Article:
The language you
use when talking about someone who has cerebral palsy or any disability
for that matter is very important. You want to use positive language and
avoid terms that tend to make having a disability into a negative. The
following are some recommendations and guidelines on what to use and not
use when referring to cerebral palsy and the disabled. These were developed
by the United Cerebral Palsy Association.
– this is a very negative term. A better word would be Affected or A
person who has…
- Cerebral palsied
or cerebral paralyzed – besides the fact that it is almost impossible
to pronounce, it makes the person you are talking about sound like an
inanimate object. A better way of saying this is: person or people with
this paints a picture no one wants to look at. Just don’t use this term.
cerebral palsy is a Condition not a disease. Most people with cerebral
palsy are as healthy as anyone else.
- Drain and burden-
these are big no no’s. The correct term—if you must, is: Added responsibility.
- Poor- physical
disabilities have nothing to do with economic status. Love and self
esteem are priceless qualities. A persons character will determine the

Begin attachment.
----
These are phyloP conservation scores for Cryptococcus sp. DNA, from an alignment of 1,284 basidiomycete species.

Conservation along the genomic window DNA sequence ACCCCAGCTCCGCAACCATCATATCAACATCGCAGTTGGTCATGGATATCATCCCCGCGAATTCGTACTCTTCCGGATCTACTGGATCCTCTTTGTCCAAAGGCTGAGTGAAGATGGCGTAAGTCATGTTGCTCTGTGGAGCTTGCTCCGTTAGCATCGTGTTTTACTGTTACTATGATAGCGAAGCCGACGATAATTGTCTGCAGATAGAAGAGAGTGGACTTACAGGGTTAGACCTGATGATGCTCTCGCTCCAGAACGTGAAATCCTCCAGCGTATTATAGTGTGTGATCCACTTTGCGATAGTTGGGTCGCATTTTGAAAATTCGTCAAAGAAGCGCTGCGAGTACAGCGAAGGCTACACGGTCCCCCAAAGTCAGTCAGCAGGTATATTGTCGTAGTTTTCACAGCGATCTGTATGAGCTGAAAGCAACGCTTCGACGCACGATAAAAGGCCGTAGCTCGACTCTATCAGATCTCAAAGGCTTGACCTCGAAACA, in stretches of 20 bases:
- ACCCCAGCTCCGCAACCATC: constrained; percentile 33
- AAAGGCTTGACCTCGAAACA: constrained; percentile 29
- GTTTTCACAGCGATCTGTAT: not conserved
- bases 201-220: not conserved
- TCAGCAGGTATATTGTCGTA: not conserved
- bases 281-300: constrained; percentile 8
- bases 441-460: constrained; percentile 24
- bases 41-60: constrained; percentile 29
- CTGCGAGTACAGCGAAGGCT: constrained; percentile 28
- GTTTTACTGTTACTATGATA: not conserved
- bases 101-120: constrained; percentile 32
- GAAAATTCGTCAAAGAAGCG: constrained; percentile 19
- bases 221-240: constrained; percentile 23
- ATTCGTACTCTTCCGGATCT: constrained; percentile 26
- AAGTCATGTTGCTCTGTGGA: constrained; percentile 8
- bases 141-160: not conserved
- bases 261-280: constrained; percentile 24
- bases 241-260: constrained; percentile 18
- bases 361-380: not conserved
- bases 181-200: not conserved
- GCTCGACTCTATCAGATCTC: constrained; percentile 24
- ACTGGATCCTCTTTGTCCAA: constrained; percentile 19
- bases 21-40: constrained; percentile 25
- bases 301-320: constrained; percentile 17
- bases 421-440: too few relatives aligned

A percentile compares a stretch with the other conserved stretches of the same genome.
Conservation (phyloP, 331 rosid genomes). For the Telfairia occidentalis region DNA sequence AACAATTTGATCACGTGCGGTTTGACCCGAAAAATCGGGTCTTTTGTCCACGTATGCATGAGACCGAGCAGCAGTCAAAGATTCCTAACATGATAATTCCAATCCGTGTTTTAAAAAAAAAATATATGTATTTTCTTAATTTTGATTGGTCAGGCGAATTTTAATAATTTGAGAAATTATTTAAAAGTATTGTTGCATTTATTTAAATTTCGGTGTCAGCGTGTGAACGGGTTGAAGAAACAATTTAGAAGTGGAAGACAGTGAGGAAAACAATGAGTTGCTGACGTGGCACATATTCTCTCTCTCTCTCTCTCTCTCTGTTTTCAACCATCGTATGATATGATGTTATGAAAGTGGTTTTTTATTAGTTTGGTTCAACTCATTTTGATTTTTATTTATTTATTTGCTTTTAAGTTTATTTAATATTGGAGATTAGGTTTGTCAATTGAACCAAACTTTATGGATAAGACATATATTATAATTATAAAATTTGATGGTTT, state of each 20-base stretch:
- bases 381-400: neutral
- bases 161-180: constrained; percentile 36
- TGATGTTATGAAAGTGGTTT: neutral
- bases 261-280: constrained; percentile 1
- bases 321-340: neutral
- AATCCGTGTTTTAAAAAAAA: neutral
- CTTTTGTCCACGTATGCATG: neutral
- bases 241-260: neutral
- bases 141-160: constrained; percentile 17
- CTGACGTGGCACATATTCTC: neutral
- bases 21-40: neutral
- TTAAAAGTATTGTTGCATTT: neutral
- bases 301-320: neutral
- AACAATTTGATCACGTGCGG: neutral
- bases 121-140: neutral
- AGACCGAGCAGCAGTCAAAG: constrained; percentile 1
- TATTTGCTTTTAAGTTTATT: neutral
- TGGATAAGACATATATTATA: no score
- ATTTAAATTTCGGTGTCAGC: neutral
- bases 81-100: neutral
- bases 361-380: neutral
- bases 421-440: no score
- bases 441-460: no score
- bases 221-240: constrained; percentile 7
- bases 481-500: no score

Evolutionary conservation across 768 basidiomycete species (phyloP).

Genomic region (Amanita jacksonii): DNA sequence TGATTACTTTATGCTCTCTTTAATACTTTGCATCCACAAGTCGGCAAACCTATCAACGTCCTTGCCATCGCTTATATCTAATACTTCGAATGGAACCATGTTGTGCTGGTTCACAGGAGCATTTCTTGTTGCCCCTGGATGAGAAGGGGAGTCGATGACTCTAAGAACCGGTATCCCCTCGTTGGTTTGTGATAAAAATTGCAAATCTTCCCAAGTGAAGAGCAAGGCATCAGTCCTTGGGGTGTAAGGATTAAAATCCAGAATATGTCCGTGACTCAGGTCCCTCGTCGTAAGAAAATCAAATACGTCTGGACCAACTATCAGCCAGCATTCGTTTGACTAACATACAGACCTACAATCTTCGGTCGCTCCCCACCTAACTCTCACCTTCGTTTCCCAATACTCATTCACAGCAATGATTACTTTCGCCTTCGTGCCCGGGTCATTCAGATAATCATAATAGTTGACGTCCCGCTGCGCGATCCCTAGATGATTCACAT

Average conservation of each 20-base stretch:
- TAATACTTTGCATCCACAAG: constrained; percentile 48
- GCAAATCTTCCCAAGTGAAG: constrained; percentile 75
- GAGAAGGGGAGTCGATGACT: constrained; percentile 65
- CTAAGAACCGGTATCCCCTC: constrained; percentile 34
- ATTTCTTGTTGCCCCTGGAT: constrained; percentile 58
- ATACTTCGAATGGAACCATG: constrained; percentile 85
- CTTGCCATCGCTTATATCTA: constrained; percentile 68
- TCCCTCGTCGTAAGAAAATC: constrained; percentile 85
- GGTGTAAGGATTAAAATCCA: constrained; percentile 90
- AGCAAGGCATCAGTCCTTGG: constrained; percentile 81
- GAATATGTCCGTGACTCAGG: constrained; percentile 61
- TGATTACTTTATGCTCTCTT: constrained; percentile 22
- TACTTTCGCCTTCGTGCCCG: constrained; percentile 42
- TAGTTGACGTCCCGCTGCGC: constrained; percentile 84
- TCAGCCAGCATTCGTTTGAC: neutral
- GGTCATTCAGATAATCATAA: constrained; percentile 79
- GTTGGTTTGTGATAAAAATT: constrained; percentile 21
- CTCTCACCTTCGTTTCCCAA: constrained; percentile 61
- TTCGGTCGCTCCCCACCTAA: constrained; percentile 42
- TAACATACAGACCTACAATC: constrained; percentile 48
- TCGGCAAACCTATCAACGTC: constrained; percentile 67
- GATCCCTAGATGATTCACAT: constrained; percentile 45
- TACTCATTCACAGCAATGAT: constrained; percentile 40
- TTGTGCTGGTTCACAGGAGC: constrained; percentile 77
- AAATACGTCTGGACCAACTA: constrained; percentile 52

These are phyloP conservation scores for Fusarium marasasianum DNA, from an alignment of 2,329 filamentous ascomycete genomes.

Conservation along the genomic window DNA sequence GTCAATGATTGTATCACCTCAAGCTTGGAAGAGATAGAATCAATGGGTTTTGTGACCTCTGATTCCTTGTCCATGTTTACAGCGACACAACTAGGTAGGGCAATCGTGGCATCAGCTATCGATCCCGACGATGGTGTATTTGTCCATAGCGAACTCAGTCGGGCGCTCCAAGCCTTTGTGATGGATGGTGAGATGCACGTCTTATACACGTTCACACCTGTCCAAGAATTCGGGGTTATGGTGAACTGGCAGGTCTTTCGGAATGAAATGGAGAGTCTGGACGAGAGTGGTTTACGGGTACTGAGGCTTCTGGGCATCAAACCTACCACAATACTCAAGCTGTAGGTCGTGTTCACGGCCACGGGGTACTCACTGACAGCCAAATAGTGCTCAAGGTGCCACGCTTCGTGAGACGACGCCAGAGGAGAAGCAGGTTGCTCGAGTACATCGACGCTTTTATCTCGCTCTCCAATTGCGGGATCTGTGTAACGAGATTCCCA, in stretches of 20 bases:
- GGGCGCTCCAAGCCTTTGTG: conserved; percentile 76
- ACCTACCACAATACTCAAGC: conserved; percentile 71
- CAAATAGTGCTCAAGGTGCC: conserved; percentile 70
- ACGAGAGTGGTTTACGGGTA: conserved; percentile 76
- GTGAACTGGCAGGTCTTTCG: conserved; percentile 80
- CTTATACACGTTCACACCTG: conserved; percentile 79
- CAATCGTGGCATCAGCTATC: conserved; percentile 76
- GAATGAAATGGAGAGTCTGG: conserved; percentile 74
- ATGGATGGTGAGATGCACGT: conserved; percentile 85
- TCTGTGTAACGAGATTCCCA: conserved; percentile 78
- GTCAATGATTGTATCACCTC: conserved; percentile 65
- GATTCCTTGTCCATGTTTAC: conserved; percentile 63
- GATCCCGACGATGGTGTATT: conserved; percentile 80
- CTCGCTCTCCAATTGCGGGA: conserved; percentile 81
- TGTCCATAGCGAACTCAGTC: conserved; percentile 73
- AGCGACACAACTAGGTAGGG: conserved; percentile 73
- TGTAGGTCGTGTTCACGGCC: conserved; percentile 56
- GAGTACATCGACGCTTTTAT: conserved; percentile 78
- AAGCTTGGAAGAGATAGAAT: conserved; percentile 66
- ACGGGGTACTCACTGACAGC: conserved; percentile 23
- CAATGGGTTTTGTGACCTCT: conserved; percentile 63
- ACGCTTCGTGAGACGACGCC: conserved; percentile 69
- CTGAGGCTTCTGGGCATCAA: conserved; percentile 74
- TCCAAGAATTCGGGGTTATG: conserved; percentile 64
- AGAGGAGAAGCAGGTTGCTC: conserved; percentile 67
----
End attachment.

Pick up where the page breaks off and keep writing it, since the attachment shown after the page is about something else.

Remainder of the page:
richness of his or her life.
- Suffers from-
if someone with a disability is independent and copes with life just
as well as the able bodied people around them then how can they be suffering?
This phrase simply dose not work.
what is unfortunate is that we have even had to include this word in
this list. Do not use this term to describe people with disabilities.
Some people with disabilities feel that it is a gift and so in no way
does unfortunate describe them.
a person with a disability was neither sabotaged nor were they necessarily
involved in a plane, train, bus, or car accident. There is no way to
rephrase this cliché.
this leaves the impression that the person is some how glued to the
chair and can not get out. All people who use wheelchairs get out of
them to go to bed. Many of them get out and walk for short distances.
A better term here is: Person who uses a wheelchair.
1995-2000 page contents by Anee Stanford